Having the black of space as a reference for my darkest dark, and the white of Dione's shirt as a reference for the lightest light, suddenly color and value choices are becoming much easier to make. It doesn't hurt that I have so much of the flesh tones finished either, but if I were to do this painting again, I think I would probably paint the black of space, the planet, and then Dione's shirt before starting in on any of the flesh tones. In any case, Dione's right arm was much easier to work on than her left. It's a weird detail to mention, maybe, but painting things like the armpits of a beautiful female figure can be really tricky. There is a very fine line between enough attention to detail to make the anatomy feel right, and a little too much detail such that it becomes an area of focus. I think I managed to walk that line fairly well with this painting, but I'll have to let you viewers be the final judges of that. I was also a lot of fun moving from painting hands in the deep shadow to one with almost all its detail lost in the high light levels.

Next I turned my attention to the last piece of anatomy on the top half of the painting: Saturn's right hand. This was a critical piece of the painting in that is spanned the spectrum from full lighting to deep shadow in one piece of anatomy. Getting it right should really bring the rest of the value and lighting scheme together. I felt like I did a pretty good job, but the final verdict would have to wait until a coat of varnish brought the depth of color back to the darker values of the skirt and other deep shadow flesh tones back.

The last remaining anatomical work was Saturn's legs. Further from the primary light source, they were experiencing a sharp drop off in light... particularly the left leg which was bent at the knee, pushing the lower leg deeper into the shadows... but they were not in deep shadow like parts of Saturn's chest or his right hand. In addition, the figure is large enough, and even though I was painting looser than I have in the past, the focus was tight enough that the model's leg hair became a detail I would have to deal with. I opted to use rougher, directional brush strokes and a blurring of the edges to suggest the presence of the hair without having to paint any actual hair. I think it was pretty successful.

Here is a shot of the full composition with both legs and feet completed.

With all of the figure work complete, all that remained was to give Saturn something to stand on, and add the details of the star field to the empty space around Saturn... well, and to touch up or repaint any areas that turned out to be wrong once a little retouch varnish brought back the depth of color to the shadow areas. I kept the ground really simple... a mid-value, neutral gray with a drop off in light to match what was evident on the figures. I don't have any images of that stage of the painting, because the crazy reflections off of the brush strokes on the freshly painted ground combined with the effects of the sinking in on the top half of the painting were enough to make the effect almost unreadable in a photo. I went on to work on the stars. Now, I am fully aware that there is no way any stars would be visible to the naked eye with the full brightness of Saturn dominating the field of view. But I think they add much needed context to the painting and their details balance the empty space at the bottom of the composition against the busier top half... and I think they're quite beautiful... so I'm including them as well as a suggestion of the Milky Way. The weeks waiting for everything to dry enough to oil in the dark areas seemed interminable, but finally I was able to lightly brush on an extremely thin coat of medium to the areas that had suffered the worst of the sinking in. I was very pleasantly surprised to find that my color judgments had been really good for the most part and that only one or two small areas needed to be repainted... the largest being around Saturn's collarbone. I spent a couple of days dealing with those issues, and then the long wait for everything to dry began. Finally, I was able to apply a light coat of varnish to the entire painting, and get a first look at how it had all come together.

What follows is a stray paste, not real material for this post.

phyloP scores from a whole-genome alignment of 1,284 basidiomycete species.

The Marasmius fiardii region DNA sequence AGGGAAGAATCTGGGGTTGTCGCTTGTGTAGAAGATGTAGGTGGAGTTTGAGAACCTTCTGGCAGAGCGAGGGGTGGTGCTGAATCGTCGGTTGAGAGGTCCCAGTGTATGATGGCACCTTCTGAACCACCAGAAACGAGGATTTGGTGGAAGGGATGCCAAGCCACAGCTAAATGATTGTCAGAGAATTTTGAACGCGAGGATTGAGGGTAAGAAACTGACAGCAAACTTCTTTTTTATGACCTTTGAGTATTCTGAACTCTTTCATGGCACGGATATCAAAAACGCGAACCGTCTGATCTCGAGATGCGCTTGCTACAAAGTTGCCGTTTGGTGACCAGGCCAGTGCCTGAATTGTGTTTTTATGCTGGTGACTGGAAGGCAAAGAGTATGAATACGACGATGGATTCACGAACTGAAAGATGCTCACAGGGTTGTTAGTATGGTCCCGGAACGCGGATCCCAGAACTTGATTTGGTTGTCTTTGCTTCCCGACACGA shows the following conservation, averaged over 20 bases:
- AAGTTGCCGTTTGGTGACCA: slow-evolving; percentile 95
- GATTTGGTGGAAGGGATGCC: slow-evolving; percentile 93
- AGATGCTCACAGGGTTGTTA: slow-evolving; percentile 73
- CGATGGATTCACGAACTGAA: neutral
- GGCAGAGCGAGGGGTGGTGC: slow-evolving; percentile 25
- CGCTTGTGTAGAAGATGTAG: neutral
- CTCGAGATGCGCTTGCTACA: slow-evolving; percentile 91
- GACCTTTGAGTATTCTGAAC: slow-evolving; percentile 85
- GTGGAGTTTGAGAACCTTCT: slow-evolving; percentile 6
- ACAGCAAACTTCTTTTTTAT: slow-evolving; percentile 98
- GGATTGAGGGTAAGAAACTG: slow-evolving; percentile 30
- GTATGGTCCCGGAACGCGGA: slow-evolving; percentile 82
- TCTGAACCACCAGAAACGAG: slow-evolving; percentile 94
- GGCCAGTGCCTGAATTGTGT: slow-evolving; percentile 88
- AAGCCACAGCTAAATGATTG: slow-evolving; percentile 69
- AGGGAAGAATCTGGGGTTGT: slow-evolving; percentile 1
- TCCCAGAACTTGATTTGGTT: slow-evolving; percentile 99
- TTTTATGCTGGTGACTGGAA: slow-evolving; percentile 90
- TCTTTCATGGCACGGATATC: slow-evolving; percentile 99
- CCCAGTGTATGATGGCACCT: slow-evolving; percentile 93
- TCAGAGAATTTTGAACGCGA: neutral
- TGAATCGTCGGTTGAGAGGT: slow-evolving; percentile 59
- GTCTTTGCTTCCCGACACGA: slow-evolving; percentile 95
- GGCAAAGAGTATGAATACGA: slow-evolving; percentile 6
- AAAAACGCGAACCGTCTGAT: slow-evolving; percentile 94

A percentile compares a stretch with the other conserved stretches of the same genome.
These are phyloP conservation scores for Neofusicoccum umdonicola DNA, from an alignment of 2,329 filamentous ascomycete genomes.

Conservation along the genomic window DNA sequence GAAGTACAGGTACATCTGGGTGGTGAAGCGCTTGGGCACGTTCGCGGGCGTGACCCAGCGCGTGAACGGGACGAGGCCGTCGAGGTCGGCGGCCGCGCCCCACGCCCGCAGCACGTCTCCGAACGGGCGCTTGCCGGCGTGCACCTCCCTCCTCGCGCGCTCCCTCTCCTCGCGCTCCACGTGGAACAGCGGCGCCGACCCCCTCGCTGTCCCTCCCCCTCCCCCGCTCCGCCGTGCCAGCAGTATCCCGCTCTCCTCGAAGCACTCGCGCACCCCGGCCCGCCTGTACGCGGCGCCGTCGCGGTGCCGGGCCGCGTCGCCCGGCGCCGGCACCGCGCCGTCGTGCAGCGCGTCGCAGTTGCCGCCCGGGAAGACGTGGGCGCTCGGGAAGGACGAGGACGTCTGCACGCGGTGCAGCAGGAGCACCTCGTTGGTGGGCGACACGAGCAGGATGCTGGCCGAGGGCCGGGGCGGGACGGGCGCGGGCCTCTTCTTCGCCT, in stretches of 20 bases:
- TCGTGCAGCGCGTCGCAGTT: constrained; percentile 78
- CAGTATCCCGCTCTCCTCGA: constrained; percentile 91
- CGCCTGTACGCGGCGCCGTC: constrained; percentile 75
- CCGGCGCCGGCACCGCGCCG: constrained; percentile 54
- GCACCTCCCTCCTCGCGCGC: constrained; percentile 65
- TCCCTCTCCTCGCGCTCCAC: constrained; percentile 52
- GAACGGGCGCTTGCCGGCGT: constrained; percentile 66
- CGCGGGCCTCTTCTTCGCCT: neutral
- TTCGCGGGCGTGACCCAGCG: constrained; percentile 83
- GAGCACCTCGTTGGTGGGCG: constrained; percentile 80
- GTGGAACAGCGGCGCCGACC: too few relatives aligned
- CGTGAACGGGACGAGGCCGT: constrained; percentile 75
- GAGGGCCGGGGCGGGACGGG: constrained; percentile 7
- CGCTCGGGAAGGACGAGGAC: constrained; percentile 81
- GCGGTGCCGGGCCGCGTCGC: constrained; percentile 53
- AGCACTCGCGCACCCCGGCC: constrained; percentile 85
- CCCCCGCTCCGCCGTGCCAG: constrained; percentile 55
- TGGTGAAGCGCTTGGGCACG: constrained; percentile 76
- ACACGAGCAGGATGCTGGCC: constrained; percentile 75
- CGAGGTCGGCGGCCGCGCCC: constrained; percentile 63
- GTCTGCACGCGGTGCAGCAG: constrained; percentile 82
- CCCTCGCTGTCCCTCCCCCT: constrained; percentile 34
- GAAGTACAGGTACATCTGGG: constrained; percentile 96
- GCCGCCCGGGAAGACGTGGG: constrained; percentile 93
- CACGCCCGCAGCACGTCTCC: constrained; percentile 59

It will be a week or so before I can get a final, professional image of the painting, but when I so, I will post it along with some final thoughts on the project. In the mean time, I would be more than happy to field any questions or comments!

Step 6

Coming soon...